A few of our favorite stories
Celebrating 10 years as the No. 1 magazine on the Treasure Coast

The Tommie family

The Tommie family, offspring of Seminole Chief Chupco, is thought to be the Treasure Coast’s oldest family.

Indian River Magazine Publisher

In the 10 years we’ve been publishing, readers have been quick to tell us which stories they like. Even several years after a story has run, many of our readers readily recall the details of their favorite stories.

To celebrate our 10th anniversary, we are sharing here some of our staff’s favorite stories over the years. You can find the complete versions on our website at indianrivermagazine.com, where you can also vote for your favorite stories.

The celebration of our 10th anniversary will continue on Saturday, Jan. 14, when we host the Treasure Coast History Festival in downtown Fort Pierce, where we will feature subjects in some of the stories below. The festival is free and open to the public.

While much of the region’s written history focuses on settlers of European descent, the Treasure Coast’s oldest family is likely a group of Seminole Indians known as the Tommie family, which had been in the region perhaps as early as the 1900s. Members are descendants of Chief Chupco, a Seminole leader in the Third Seminole War.

In 2007, we shared the history of the family in which we also discovered that family members were descendants of Polly Parker, one of the most significant women in Seminole history. Until the early 1980s, many members of the Tommie family had lived in chickees on property off Midway Road in Fort Pierce.

They were later forced off the property by the landowner, but the family regrouped when 68 acres of land was deeded to the Bureau of Indian Affairs. The land was named Chupco’s Landing and became the new home for the Tommie family.

The property also includes the Chupco Youth Ranch where various events celebrating the family’s heritage are held throughout the year in an arena that seats 400 people.


Waldo Sexton

Waldo Sexton, creator of some of Vero Beach’s most iconic landmarks, was also the patriarch of a large and creative family that has been profiled in Indian River over the years.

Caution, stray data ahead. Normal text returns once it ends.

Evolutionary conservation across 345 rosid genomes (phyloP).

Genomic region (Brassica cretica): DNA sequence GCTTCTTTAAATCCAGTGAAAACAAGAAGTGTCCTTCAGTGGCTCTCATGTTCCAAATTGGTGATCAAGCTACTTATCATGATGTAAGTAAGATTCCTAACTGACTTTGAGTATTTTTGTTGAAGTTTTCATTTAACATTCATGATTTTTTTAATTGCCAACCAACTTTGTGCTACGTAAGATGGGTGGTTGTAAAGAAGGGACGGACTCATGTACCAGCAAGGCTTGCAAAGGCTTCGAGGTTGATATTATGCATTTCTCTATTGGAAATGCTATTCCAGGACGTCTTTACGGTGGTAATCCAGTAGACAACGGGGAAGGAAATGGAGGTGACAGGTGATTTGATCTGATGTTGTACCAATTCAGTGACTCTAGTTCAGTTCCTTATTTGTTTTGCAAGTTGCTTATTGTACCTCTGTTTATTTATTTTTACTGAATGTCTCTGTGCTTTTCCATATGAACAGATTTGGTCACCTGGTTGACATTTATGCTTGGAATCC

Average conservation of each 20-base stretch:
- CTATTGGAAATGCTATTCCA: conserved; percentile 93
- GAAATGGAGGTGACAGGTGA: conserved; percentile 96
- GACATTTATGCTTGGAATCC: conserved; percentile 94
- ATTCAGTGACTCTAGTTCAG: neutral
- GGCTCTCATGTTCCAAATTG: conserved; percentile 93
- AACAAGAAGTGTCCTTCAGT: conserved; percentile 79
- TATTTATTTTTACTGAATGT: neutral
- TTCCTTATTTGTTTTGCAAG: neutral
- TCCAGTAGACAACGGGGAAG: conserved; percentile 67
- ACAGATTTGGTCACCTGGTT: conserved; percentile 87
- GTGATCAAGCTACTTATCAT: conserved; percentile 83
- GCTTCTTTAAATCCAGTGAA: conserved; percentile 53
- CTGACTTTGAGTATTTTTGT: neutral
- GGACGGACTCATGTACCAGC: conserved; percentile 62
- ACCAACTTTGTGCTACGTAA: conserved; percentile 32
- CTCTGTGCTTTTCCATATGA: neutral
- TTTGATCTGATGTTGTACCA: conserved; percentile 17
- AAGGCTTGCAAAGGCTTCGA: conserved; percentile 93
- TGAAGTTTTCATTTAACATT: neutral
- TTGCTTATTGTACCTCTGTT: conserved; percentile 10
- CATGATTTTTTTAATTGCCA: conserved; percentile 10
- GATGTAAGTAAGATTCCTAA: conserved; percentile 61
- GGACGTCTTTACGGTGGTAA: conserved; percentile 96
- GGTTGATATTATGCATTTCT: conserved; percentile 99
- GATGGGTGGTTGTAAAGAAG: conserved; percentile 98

We started out our first season as a magazine with a feature on the great late Waldo Sexton, creator of Vero Beach’s most beautiful buildings, many of which were built out of material salvaged from early 20th century Palm Beach mansions. These include the Ocean Grill, Patio and Szechuan Palace restaurants, McKee Botanical Garden and the Driftwood Inn.

The story of Sexton, who was patriarch of a large, creative and successful family, resulted in subsequent stories on the Waldo Sexton home lovingly cared for by his grandson, Mark Tripson, and his wife, Hildie. Our Homes of the Treasure Coast section also featured the home of Sharon and Sean Sexton, another Sexton grandson.

Later we profiled Natalie’s Orchid Island Juice Co., started by Marygrace Sexton and her husband, Bobby, a grandson of Waldo Sexton. And two years ago, to help readers understand the various Sexton connections, we explored the many branches of the family tree.

Family patriarch Ralph Sexton, who shared memories of his father with us in the 2007 article, died in 2014 at the age of 86.


Edwin Binney

Edwin Binney, inventor of Crayola Crayons, began spending time in St. Lucie County beginning in 1911 and was the driving force behind the creation of the Fort Pierce Inlet and the Port of Fort Pierce. CHAPMAN FAMILY PHOTO

Crayola inventor Edwin Binney’s stop in Fort Pierce in 1911 on a fishing trip began a new chapter in what would become one of the Treasure Coast’s most colorful families. Binney, who would soon become a guardian angel for the region, dredged the Fort Pierce Inlet and created the Port of Fort Pierce in the 1920s. He later saved the St. Lucie County Bank from closing by making large deposits in it. We shared much of the family’s history in our first issue, in which we also told of the aviator Amelia Earhart’s secret flight to Fort Pierce.

Earhart entered the Binney family picture when she married publisher George Putnam, the ex-husband of Binney’s daughter, Dorothy, who followed her father to Fort Pierce and built the Immokolee estate. To avoid publicity, Earhart made a secret flight to Fort Pierce in the 1930s shortly after the birth of Putnam’s granddaughter, Binney.

Our first issue in 2006 featured much of the family history, including the story of Earhart’s secret flight, and showcased Immokolee, which today is still lovingly cared for by Dorothy Putnam’s granddaughter, Sally Chapman and her husband, Jack. “They’re going to have to carry us out of here feet first,’’ Sally says.


treasure coins

Gold coins found in Spanish shipwrecks gave the region its Treasure Coast moniker.

Gold and silver treasure that spilled on our shores when 11 ships sank in 1715 during a hurricane gave our region the name the Treasure Coast. Because of the public’s fascination with the story, we’ve featured various installments beginning in 2007 and leading to the 300th anniversary of the disaster in the summer of 1715.

The story continues to fascinate with treasure salvors still recovering finds off St. Lucie, Martin and Indian River counties.


Errie Ball

Golfer Errie Ball played in the inaugural Masters Tournament in 1934. PGA ILLINOIS SECTION PHOTO

In 2007, we discovered that the last golfer invited to the original Masters tournament in 1934 was living in Martin County.

Well into his 90s, Errie Ball was still playing golf and giving lessons at the Willoughby Golf Club in Stuart when we caught up with him nine years ago. During his interviews with us, Ball shared the letter legendary golfer Bob Jones wrote inviting Ball to compete in the original Masters in Augusta.